Putting Things Right

Bryan Singer’s X-MEN: DAYS OF FUTURE PAST was not a film I was particularly looking forward to, mostly because of how much I enjoyed Matthew Vaughn’s X-MEN: FIRST CLASS, and had been hoping to see Vaughn carry on with the adventures of his X-Men. Which is why FUTURE PAST came as such a genuine surprise, not only being a very strong standalone action film in its own right, but also more than any other feeling like the first true “X-Men” film in a long series of X-Men films.


But to discuss why, it’s very important that we first have a SPOILER WARNING.

To wit: everything from this point on will be discussing matters from the end of X-MEN: DAYS OF FUTURE PAST, matters you most definitely do not want to know about before seeing the film. So if you haven’t seen the film yet but intend to, by all means, bookmark this page and come back after you’ve seen it. Trust me, you’ll be glad you did.

Everybody all caught up? Good.

Where were we? Ah, yes. X-MEN: DAYS OF FUTURE PAST.

Now, that’s more like it.

Even if it wasn’t a solid summer action movie top to bottom (which it is), even if it didn’t smartly adapt one of the best X-MEN stories in a way that fits the continuity of the films while still remaining true to the heart of the source material (which it does), even if it didn’t boast great performances by long-familiar faces and fantastic introductions of all kinds of new-to-cinema X-Men characters (which it does, in spades) — even if all of that weren’t true, X-MEN: DAYS OF FUTURE PAST would still have had me leaving the theater far happier than I expected, just for the film’s closing minutes, which show Wolverine returning to an altered future, where Xavier’s School for Gifted Youngsters is thriving, and the characters brutally and stupidly wasted in earlier films have returned.

More specifically, Scott Summers and Jean Grey have returned.

For me, more than anything else, the X-MEN have always been primarily about Scott and Jean, and have been ever since the first time I read Claremont and Byrne’s Dark Phoenix Saga.


Even during the years that Jean Grey was gone in the comics, the memory of that relationship still remained the heart of the series for me, and when those characters, along with Patrick Stewart’s Professor Xavier, were so stupidly killed off in X3: THE LAST STAND, most of my interest in the X-MEN movie franchise went away.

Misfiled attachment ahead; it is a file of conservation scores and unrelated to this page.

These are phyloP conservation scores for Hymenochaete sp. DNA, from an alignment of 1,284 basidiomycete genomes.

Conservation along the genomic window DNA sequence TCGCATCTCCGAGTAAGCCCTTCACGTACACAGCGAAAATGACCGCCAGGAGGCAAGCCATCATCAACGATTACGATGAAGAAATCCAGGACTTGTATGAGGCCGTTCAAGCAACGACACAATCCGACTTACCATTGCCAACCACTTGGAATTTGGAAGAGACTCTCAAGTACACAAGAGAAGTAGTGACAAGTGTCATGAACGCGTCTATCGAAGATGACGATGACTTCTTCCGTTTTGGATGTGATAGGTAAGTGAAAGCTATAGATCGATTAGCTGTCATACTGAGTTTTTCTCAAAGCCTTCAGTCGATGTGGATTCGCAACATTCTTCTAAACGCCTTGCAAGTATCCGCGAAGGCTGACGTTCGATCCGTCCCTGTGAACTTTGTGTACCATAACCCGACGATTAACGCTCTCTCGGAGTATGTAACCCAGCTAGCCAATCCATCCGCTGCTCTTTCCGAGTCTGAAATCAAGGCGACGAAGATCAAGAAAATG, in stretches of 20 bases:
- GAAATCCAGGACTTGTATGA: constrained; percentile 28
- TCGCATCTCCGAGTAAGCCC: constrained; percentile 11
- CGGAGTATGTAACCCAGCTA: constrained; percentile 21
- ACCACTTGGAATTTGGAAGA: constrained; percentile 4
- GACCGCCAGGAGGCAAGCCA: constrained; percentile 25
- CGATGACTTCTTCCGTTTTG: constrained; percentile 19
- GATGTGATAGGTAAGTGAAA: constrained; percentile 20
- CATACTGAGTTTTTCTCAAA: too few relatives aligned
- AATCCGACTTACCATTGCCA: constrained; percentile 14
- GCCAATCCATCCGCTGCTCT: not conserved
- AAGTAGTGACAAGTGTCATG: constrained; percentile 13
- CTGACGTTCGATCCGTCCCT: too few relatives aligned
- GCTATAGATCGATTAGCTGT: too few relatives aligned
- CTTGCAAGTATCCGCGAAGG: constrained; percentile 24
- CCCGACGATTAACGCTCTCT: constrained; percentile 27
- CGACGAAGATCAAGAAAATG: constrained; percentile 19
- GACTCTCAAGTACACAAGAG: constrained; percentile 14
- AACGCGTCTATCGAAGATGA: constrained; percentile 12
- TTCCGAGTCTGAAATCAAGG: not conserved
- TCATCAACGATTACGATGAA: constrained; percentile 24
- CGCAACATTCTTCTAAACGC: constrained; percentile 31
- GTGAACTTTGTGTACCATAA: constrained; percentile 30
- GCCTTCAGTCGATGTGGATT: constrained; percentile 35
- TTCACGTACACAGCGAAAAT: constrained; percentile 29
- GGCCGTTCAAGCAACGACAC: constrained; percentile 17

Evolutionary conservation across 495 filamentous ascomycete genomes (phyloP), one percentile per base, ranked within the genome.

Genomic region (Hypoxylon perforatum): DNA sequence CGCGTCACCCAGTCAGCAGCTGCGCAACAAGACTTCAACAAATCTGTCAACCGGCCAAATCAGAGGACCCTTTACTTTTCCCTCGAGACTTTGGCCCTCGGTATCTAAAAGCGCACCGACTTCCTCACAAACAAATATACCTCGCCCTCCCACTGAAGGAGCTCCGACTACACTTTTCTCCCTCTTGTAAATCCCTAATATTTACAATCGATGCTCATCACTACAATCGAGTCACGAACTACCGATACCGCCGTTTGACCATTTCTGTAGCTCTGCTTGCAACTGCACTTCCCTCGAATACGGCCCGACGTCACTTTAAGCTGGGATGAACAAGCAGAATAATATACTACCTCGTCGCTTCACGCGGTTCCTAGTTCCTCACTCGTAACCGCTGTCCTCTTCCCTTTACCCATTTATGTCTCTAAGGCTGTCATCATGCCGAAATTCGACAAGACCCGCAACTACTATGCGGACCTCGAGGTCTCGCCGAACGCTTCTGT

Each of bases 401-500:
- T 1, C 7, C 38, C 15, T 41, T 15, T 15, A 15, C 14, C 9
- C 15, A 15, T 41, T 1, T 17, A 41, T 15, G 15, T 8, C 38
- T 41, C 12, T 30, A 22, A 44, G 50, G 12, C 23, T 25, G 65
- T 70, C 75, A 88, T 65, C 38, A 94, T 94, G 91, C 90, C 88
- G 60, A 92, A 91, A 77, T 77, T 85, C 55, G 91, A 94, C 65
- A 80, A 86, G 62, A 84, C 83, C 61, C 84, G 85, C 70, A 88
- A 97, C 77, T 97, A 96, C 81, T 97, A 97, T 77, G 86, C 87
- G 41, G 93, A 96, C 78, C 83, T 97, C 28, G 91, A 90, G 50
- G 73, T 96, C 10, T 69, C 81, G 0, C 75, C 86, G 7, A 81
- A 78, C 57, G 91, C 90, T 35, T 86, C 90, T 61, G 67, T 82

So the final few minutes of DAYS OF FUTURE PAST, with Wolverine exploring a happy and productive Xavier’s School, with Kitty and Colossus teaching, a jovial Beast bounding down the hall, and Scott and Jean hanging out in Xavier’s office? That’s what the X-Men is to me. That’s what these movies always should have been. It was so effective, the moment when Logan first sees the woman in the red dress with her face obscured in Xavier’s doorway, I found myself thinking the same thing we’re supposed to expect Logan to be thinking: “Please, let that really be her.”

There’s so much more to like in DAYS OF FUTURE PAST, of course. I’ll be the first to admit how wrong I was about the film’s version of Quicksilver, whose all-too-brief appearance almost steals the movie, and whose spotlight moment breaking Magneto out of the Pentagon to the tune of “Time in a Bottle” is already a classic.

But that ending. Bravo. There could never be another X-Men movie and I’d be fine with it.

Or they could just move forward with that restored X-Men team, Scott and Jean and Logan and Kitty and Peter and Beast and Rogue and Iceman, and just tell good X-Men stories in the movies and I’d be fine with that, too.

But for now, this is more than good enough.


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Welcoming the Future, Treasuring the Past.